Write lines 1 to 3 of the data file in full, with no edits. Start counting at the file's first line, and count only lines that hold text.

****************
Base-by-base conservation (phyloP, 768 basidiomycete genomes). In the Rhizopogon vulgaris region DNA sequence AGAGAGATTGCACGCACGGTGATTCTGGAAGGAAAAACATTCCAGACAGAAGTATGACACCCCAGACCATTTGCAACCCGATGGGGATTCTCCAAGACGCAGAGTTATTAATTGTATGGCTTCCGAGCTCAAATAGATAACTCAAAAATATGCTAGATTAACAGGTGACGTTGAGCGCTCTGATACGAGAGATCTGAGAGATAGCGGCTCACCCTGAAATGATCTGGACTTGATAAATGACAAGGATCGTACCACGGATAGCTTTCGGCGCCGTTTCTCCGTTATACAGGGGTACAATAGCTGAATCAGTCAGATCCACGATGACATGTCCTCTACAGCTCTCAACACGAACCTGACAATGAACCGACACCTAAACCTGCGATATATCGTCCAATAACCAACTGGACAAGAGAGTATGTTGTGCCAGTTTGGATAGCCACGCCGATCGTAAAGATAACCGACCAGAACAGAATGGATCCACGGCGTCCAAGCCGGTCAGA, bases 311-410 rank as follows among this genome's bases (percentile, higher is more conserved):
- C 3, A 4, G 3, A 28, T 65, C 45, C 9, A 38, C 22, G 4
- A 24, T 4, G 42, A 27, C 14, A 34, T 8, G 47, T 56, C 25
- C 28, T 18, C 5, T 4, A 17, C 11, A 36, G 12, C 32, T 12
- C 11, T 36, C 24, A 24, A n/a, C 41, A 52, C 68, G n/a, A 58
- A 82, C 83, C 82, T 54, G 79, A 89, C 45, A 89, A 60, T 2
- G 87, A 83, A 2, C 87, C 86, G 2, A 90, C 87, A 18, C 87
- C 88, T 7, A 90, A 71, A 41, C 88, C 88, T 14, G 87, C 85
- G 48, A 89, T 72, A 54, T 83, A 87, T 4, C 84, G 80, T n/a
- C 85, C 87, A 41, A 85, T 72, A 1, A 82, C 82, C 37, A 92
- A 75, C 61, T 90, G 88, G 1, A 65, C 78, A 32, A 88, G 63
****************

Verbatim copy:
Base-by-base conservation (phyloP, 768 basidiomycete genomes). In the Rhizopogon vulgaris region DNA sequence AGAGAGATTGCACGCACGGTGATTCTGGAAGGAAAAACATTCCAGACAGAAGTATGACACCCCAGACCATTTGCAACCCGATGGGGATTCTCCAAGACGCAGAGTTATTAATTGTATGGCTTCCGAGCTCAAATAGATAACTCAAAAATATGCTAGATTAACAGGTGACGTTGAGCGCTCTGATACGAGAGATCTGAGAGATAGCGGCTCACCCTGAAATGATCTGGACTTGATAAATGACAAGGATCGTACCACGGATAGCTTTCGGCGCCGTTTCTCCGTTATACAGGGGTACAATAGCTGAATCAGTCAGATCCACGATGACATGTCCTCTACAGCTCTCAACACGAACCTGACAATGAACCGACACCTAAACCTGCGATATATCGTCCAATAACCAACTGGACAAGAGAGTATGTTGTGCCAGTTTGGATAGCCACGCCGATCGTAAAGATAACCGACCAGAACAGAATGGATCCACGGCGTCCAAGCCGGTCAGA, bases 311-410 rank as follows among this genome's bases (percentile, higher is more conserved):
- C 3, A 4, G 3, A 28, T 65, C 45, C 9, A 38, C 22, G 4
- A 24, T 4, G 42, A 27, C 14, A 34, T 8, G 47, T 56, C 25